Abstract 1178

We have reported that factor (F)VIIa/tissue factor (TF) rapidly activated FVIII by proteolysis of the heavy chain (HCh), and that appeared to serve physiologically as an activator for up-regulation of FVIII activity in very early-timed coagulation phase (J Thromb Haemost. 2010;8:2494). Furthermore, the activation phase could be observed even in the presence of anti-FVIII inhibitors, independently of their types of kinetic and epitope of inhibitors, whilst the inactivation was moderated by anti-C2 with type 1 behavior (Thromb Haemost. 2011;105:989). More recently, the other group has reported that the combination of FVIII and bypassing agent, APCC, also potentiated the thrombin generation in hemophilia A plasmas with inhibitors (Klintman et al. Br J Haematol. 2010;151:381), but the mechanisms have remained unknown. In this study, we investigated the hemostatic effect of the combination therapy with APCC and FVIII. We first examined FVIII activation catalyzed by APCC in one-stage clotting assay. The activity level of FVIII (10 nM) elevated rapidly by ∼3-fold within 1 min after addition of APCC (0.05 U/mL)/TF (0.5 nM), and subsequently decreased to the initial level within 10 min. However, the addition of APCC without TF little affected FVIII activity within 10 min, but after then gradually elevated its activity. The presence of E-76, FVIIa-specific inhibitor, significantly moderated the reaction triggered by APCC/TF, but hirudin, FIIa-specific inhibitor, little affected this activation. We further evaluated the velocity of APCC-induced thrombin generation in the presence or absence of FVIII. The increase rate of thrombin production triggered by APCC/TF in the presence of FVIII was greater than that by APCC/TF in the absence of FVIII by ∼1.6-fold, whilst the increase was little observed in the absence of TF. To clarify its enhancing effects, we performed APCC-catalyzed FVIII cleavage in SDS-PAGE and Western blot. APCC contains FVII (mainly active form) and FII, FIX and FX (mainly non-active forms). In general, FVIIa/TF, FIIa, and FXa rapidly proteolyze the HCh at Arg372 (and Arg740), and FVIIa/TF and FXa proteolyze at Arg336. FVIII proteolysis by FVIIa/TF is dependent on the presence of PL, but not FIIa. Interestingly, APCC/TF proteolyzed the HCh at Arg372 and Arg740, followed by at Arg336 in the presence of PL, whilst did not proteolyze in its absence. The presence of TF accelerated the proteolysis by ∼6.6-fold compared to the absence of TF. However, the addition of E-76 significantly delayed these cleavages. These findings supported that APCC as well as rFVIIa possessed a potential to activation/inactivation of FVIII in early-timed coagulation phase, and that FVIIa in APCC appeared to play a major role in APCC-catalyzed FVIII activation/inactivation. Furthermore, to confirm this enhancing effect in the presence of anti-FVIII inhibitors, we prepared the anti-FVIII inhibitor IgGs (3 of anti-A2, 4 of anti-C2 with type 1, and 2 of anti-C2 with type 2). The presence of anti-FVIII inhibitors did not significantly affect the APCC-catalyzed FVIII activation (by ∼3-fold), independently of their epitopes, in one-stage clotting assay. Of surprise, anti-C2 with type 1 significantly moderated APCC-catalyzed FVIIIa inactivation, and the peak level of FVIIIa retained over 30 min. In contrast, the other inhibitors little affected this inactivation, similar to FVIIa/TF-catalyzed FVIII reaction. In conclusion, we demonstrated the putative mechanism of enhancing hemostatic effects in the combination therapy using FVIII and APCC. In addition, only a small amount of APCC relative to the standard dosage (1–2 U/mL) for clinical use could activate FVIII even in the presence of anti-FVIII inhibitors, and this combination therapy would provide new therapeutic strategy in congenital hemophilia A with inhibitor and/or acquired hemophilia A.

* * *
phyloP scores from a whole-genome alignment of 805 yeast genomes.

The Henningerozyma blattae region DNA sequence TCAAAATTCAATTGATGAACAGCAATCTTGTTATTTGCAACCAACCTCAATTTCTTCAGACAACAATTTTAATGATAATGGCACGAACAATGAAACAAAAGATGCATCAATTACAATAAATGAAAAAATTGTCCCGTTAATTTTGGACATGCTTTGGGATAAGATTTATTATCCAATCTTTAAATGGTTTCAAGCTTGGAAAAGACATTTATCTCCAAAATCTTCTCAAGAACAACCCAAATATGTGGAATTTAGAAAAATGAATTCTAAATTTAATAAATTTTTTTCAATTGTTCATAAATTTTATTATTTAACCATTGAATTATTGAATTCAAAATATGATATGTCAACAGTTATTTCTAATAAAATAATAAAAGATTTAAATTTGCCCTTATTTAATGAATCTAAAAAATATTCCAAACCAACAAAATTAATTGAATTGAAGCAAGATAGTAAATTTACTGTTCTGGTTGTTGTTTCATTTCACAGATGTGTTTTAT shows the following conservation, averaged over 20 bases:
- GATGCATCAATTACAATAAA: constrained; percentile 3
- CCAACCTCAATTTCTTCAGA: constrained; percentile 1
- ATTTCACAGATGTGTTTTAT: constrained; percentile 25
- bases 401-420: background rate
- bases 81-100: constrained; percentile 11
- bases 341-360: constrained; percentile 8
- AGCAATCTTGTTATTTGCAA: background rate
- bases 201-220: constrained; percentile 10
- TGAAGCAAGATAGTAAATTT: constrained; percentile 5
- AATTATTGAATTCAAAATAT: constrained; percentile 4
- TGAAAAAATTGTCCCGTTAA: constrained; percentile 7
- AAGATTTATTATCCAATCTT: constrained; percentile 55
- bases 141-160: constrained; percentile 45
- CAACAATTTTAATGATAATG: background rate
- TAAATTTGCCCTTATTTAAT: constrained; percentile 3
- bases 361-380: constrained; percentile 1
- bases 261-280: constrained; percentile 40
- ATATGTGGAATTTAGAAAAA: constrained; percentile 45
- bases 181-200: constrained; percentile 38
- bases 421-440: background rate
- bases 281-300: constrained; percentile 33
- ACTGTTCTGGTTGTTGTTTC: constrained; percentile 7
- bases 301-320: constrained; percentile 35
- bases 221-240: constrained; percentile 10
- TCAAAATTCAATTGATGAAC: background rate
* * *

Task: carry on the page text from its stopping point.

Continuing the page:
Yada:Baxter Hemophilia Scientific Research and Education Fund 2011: Research Funding. Nogami:Bayer Award 2009: Research Funding.

Author notes


Asterisk with author names denotes non-ASH members.

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